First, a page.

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what’s the difference between Route 53 failover policy and multi value policy

what’s the difference between Route 53 failover policy and multi value policy

4 Answers

From the AWS documentation,

"Failover routing policy – Use when you want to configure active-passive failover"

"Multivalue answer routing policy – Use when you want Route 53 to respond to DNS queries with up to eight healthy records selected at random"

Imagine a scenario where you had servers in California, USA and North Virginia, USA, but all of your customers are in N. Virgina. Using Failover Routing you can have all of your traffic go to N. Virgina when it’s online and only to California when it’s not. If you were to use the same servers in Multivalue Answer Routing then you would effectively see a 50/50 split of traffic going to both. Your customers going to California may see a degraded user experience.

Basically, Multivalue policy is just a simple routing policy that uses health checks to automatically failover

On the other hand, Failover policy does its failover in a manual way where you have to set your active(primary destination) and passive (backup destination) for failovers

From my understanding, in short, Failover Policy puts the management of the "failure re-routing" on AWS (as long as you have configured the health checks), while Multivalue Answer Policy puts the management of the "failure re-routing" on client applications (no health check required).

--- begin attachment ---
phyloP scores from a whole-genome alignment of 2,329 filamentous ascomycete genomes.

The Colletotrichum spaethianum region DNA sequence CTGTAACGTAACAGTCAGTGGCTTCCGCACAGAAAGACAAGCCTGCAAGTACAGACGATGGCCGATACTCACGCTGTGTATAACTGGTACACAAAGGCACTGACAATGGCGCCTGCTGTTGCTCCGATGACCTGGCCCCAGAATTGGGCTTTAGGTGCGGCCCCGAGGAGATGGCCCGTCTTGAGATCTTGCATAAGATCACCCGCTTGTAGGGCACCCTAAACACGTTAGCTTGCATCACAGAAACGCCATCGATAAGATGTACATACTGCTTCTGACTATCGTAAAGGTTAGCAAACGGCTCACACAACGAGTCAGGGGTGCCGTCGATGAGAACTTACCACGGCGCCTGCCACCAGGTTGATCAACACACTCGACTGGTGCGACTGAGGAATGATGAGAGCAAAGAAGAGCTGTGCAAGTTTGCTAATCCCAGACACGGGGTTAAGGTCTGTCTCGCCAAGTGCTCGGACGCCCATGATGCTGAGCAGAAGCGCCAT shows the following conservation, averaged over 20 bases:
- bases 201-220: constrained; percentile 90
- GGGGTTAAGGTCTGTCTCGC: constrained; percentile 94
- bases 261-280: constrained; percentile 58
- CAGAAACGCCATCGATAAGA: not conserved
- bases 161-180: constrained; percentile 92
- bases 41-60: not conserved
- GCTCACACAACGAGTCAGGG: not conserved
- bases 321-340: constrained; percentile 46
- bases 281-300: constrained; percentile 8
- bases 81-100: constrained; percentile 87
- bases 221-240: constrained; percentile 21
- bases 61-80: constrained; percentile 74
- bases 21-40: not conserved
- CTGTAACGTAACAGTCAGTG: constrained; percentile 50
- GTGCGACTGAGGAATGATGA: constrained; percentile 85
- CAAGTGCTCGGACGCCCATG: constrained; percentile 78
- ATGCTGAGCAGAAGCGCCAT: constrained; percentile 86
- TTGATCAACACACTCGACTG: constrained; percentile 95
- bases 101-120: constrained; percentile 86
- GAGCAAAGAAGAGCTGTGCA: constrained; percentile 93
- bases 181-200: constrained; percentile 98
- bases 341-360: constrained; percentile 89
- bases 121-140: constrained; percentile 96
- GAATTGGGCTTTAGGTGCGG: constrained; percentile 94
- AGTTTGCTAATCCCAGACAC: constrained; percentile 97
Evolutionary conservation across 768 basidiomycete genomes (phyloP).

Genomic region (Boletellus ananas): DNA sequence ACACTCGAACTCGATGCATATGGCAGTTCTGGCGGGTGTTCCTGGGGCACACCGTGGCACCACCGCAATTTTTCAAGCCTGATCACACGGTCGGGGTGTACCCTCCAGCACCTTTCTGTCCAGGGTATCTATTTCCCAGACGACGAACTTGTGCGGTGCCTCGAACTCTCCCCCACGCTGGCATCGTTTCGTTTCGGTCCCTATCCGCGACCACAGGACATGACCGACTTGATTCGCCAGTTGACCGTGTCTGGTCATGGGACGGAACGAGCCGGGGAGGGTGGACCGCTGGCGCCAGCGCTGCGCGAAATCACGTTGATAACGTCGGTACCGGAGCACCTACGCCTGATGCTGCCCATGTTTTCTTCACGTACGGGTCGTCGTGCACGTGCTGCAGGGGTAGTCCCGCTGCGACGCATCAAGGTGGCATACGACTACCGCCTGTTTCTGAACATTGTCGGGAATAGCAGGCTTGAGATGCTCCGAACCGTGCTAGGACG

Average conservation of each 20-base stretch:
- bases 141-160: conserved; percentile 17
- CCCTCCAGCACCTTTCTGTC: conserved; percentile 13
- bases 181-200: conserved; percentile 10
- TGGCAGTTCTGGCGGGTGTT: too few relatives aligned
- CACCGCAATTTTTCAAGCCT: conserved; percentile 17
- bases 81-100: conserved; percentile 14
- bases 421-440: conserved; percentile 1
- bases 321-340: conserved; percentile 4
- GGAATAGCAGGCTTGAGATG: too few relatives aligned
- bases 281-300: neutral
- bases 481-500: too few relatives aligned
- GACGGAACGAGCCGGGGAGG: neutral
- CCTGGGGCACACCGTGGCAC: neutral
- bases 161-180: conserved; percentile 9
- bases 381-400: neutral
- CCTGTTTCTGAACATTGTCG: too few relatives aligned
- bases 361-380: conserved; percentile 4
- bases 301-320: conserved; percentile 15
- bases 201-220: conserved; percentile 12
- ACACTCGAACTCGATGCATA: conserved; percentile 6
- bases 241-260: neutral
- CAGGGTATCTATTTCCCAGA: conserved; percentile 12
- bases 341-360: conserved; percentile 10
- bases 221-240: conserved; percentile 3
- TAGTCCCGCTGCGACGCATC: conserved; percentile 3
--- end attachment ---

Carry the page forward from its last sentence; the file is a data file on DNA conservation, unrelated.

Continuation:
Long story short would be:

Multivalue does a Round Robin around healthy targets, which means that it will randomly access any healthy target and you have no control over it [as it does not have any weight]. So, if you define 4 records, and 3 are healthy, the client will access any of those 3, randomly without any definition being made to select one of those 3. That is why it is considered a real basic load balancing capability on Route53’s behalf. You can have up to 8 multivalue records.

Failover, only allows you to set a primary and a secondary. Will go always to the Primary unless it goes down. So, if the client, anywhere at anytime, tries to access some kind of resource, it will access only the Primary record unless it is in an unhealthy state, which will rely it to the secondary one. You can only have 2.

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